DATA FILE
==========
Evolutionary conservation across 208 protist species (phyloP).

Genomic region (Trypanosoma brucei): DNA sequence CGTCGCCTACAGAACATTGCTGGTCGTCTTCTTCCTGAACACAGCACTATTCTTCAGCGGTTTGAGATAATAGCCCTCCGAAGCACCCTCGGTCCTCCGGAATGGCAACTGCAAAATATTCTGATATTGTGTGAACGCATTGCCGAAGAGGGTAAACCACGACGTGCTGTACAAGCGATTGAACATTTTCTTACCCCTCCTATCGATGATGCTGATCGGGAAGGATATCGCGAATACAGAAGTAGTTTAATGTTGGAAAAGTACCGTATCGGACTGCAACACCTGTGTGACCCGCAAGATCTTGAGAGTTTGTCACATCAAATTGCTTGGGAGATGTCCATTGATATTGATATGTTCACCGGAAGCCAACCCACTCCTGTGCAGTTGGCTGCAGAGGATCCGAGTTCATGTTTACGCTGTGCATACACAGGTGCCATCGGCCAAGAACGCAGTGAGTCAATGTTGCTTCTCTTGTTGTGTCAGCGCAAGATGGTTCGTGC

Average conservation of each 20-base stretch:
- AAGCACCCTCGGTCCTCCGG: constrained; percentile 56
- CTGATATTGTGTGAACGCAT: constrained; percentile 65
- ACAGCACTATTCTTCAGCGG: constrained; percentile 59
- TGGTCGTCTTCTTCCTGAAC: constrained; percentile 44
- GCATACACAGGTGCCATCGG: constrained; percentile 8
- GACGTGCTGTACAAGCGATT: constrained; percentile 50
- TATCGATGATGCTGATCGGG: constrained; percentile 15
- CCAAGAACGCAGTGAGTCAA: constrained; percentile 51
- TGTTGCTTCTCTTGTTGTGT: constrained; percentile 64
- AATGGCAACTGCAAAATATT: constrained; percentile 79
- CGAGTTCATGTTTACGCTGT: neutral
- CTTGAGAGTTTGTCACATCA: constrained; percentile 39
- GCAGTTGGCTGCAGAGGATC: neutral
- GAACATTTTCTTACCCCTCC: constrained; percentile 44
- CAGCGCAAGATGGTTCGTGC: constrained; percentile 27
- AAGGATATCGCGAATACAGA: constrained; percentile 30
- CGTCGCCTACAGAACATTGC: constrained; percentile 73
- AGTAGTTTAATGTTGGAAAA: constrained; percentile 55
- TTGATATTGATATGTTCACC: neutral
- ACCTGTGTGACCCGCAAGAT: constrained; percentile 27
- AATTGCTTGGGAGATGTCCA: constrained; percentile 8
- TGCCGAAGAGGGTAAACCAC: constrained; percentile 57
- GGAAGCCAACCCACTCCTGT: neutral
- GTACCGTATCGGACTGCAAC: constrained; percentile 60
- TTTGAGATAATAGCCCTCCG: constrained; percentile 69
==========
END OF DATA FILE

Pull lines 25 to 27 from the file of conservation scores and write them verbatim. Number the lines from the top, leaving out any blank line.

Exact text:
- TGCCGAAGAGGGTAAACCAC: constrained; percentile 57
- GGAAGCCAACCCACTCCTGT: neutral
- GTACCGTATCGGACTGCAAC: constrained; percentile 60